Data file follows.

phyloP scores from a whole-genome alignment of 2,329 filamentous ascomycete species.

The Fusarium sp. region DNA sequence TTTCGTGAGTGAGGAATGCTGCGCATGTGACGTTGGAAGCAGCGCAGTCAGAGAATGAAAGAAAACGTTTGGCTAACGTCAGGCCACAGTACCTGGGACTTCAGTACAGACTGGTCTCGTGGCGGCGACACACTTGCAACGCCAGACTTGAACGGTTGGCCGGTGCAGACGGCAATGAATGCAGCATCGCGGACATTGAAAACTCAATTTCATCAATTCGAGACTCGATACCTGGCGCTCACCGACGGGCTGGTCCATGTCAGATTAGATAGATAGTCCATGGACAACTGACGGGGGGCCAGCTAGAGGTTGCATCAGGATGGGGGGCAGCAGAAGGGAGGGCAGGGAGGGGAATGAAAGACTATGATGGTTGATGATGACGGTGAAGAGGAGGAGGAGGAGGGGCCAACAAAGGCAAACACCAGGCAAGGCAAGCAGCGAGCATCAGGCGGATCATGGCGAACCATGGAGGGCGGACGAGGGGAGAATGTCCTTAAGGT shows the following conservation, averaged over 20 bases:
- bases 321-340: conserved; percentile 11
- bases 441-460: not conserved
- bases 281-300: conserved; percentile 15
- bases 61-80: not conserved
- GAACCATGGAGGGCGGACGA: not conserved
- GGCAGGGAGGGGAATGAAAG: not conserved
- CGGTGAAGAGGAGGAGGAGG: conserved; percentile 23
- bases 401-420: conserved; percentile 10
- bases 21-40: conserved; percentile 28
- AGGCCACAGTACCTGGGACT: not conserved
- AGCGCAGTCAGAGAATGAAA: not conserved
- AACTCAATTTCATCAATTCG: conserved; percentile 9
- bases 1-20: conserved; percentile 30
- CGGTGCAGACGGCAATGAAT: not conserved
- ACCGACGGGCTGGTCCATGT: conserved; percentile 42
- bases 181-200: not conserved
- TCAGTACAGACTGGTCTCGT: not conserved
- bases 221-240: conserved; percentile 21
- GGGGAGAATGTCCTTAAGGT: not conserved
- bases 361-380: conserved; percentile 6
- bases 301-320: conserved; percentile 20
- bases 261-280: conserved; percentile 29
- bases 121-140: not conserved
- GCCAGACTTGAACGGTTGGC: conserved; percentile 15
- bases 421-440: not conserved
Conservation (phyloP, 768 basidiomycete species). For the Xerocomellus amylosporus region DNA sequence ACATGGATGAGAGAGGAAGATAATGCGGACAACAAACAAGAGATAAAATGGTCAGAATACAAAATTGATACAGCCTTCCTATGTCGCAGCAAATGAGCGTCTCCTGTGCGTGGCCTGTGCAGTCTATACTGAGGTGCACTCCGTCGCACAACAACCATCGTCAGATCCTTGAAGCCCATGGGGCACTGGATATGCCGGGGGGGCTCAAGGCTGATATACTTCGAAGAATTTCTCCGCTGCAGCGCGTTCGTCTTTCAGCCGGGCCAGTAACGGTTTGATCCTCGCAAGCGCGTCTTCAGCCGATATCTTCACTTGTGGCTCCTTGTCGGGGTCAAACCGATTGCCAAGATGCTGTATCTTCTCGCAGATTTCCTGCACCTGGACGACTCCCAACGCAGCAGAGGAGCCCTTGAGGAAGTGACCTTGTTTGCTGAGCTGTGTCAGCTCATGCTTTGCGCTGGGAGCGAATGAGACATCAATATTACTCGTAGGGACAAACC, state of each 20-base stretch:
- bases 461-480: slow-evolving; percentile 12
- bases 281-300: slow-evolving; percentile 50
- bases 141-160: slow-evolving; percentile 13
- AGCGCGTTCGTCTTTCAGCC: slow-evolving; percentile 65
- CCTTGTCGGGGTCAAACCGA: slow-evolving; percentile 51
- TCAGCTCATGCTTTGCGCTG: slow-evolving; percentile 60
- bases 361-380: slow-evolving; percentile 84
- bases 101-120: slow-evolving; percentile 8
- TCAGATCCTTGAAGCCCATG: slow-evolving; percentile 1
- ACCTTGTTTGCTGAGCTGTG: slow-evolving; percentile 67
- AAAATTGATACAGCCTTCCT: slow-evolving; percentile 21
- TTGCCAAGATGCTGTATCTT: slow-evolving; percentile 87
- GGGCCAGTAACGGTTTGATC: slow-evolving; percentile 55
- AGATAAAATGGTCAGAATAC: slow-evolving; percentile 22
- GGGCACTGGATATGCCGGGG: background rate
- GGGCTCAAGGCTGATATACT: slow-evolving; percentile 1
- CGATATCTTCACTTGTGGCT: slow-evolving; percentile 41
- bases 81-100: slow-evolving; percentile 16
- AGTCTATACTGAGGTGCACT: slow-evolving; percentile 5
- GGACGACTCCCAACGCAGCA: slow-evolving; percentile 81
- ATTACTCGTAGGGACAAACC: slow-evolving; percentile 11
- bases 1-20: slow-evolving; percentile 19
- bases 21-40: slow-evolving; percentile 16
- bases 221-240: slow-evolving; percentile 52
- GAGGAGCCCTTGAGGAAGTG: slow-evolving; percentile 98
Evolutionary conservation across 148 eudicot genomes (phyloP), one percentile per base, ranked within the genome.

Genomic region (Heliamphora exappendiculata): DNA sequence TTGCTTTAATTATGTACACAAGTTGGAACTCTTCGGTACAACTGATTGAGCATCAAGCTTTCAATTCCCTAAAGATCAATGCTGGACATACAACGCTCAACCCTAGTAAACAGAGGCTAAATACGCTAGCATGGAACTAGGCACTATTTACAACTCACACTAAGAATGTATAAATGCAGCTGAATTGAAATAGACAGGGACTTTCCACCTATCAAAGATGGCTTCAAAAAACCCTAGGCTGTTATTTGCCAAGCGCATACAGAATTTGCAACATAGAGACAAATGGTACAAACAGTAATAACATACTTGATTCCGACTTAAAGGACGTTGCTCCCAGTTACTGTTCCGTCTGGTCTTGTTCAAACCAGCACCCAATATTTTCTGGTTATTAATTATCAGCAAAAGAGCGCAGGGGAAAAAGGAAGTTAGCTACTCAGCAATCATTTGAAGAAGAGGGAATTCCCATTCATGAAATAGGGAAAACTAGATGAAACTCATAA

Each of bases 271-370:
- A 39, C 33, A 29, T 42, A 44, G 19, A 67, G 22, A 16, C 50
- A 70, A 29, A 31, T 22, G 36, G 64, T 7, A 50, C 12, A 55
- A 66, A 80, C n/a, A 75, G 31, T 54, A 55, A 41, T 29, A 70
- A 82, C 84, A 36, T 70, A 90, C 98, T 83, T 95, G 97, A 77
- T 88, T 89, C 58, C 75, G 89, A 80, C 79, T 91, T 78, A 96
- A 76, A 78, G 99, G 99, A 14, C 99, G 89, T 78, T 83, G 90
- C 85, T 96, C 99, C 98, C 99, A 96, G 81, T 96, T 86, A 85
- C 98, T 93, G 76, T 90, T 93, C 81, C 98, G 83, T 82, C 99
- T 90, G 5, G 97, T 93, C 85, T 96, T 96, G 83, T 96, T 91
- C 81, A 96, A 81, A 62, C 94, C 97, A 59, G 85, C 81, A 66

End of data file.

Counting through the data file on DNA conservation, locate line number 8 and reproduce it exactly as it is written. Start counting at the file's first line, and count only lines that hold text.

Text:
- GGCAGGGAGGGGAATGAAAG: not conserved